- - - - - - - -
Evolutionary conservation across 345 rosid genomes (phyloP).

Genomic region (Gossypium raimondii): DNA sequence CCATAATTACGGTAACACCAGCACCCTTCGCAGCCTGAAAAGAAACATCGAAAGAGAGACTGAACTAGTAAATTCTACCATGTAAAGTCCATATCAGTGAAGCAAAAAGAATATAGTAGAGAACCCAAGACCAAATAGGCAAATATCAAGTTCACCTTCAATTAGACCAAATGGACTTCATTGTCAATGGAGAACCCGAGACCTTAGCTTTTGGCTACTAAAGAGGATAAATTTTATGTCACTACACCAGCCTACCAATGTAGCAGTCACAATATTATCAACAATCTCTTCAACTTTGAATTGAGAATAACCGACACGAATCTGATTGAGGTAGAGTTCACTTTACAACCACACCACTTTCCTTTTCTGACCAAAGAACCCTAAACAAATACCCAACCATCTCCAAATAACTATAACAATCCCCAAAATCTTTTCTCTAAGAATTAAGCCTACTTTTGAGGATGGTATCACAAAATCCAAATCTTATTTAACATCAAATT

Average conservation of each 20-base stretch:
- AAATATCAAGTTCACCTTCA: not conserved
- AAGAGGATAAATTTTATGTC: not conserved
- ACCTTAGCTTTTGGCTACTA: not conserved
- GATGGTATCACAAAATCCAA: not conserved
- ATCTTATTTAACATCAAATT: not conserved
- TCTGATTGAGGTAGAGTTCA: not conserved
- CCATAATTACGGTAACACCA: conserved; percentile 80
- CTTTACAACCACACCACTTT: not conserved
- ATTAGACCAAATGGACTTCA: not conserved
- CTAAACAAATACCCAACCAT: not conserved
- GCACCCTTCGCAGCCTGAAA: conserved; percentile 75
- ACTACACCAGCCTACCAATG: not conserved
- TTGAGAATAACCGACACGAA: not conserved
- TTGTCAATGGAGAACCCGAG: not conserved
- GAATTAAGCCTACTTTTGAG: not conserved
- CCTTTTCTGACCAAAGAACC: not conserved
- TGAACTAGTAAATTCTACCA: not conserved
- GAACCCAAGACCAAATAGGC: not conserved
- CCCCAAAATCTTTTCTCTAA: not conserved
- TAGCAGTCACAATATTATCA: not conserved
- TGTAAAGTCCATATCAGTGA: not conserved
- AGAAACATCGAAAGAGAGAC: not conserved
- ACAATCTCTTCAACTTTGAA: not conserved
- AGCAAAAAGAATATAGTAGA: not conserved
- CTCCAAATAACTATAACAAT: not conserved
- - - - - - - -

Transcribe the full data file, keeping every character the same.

Evolutionary conservation across 345 rosid genomes (phyloP).

Genomic region (Gossypium raimondii): DNA sequence CCATAATTACGGTAACACCAGCACCCTTCGCAGCCTGAAAAGAAACATCGAAAGAGAGACTGAACTAGTAAATTCTACCATGTAAAGTCCATATCAGTGAAGCAAAAAGAATATAGTAGAGAACCCAAGACCAAATAGGCAAATATCAAGTTCACCTTCAATTAGACCAAATGGACTTCATTGTCAATGGAGAACCCGAGACCTTAGCTTTTGGCTACTAAAGAGGATAAATTTTATGTCACTACACCAGCCTACCAATGTAGCAGTCACAATATTATCAACAATCTCTTCAACTTTGAATTGAGAATAACCGACACGAATCTGATTGAGGTAGAGTTCACTTTACAACCACACCACTTTCCTTTTCTGACCAAAGAACCCTAAACAAATACCCAACCATCTCCAAATAACTATAACAATCCCCAAAATCTTTTCTCTAAGAATTAAGCCTACTTTTGAGGATGGTATCACAAAATCCAAATCTTATTTAACATCAAATT

Average conservation of each 20-base stretch:
- AAATATCAAGTTCACCTTCA: not conserved
- AAGAGGATAAATTTTATGTC: not conserved
- ACCTTAGCTTTTGGCTACTA: not conserved
- GATGGTATCACAAAATCCAA: not conserved
- ATCTTATTTAACATCAAATT: not conserved
- TCTGATTGAGGTAGAGTTCA: not conserved
- CCATAATTACGGTAACACCA: conserved; percentile 80
- CTTTACAACCACACCACTTT: not conserved
- ATTAGACCAAATGGACTTCA: not conserved
- CTAAACAAATACCCAACCAT: not conserved
- GCACCCTTCGCAGCCTGAAA: conserved; percentile 75
- ACTACACCAGCCTACCAATG: not conserved
- TTGAGAATAACCGACACGAA: not conserved
- TTGTCAATGGAGAACCCGAG: not conserved
- GAATTAAGCCTACTTTTGAG: not conserved
- CCTTTTCTGACCAAAGAACC: not conserved
- TGAACTAGTAAATTCTACCA: not conserved
- GAACCCAAGACCAAATAGGC: not conserved
- CCCCAAAATCTTTTCTCTAA: not conserved
- TAGCAGTCACAATATTATCA: not conserved
- TGTAAAGTCCATATCAGTGA: not conserved
- AGAAACATCGAAAGAGAGAC: not conserved
- ACAATCTCTTCAACTTTGAA: not conserved
- AGCAAAAAGAATATAGTAGA: not conserved
- CTCCAAATAACTATAACAAT: not conserved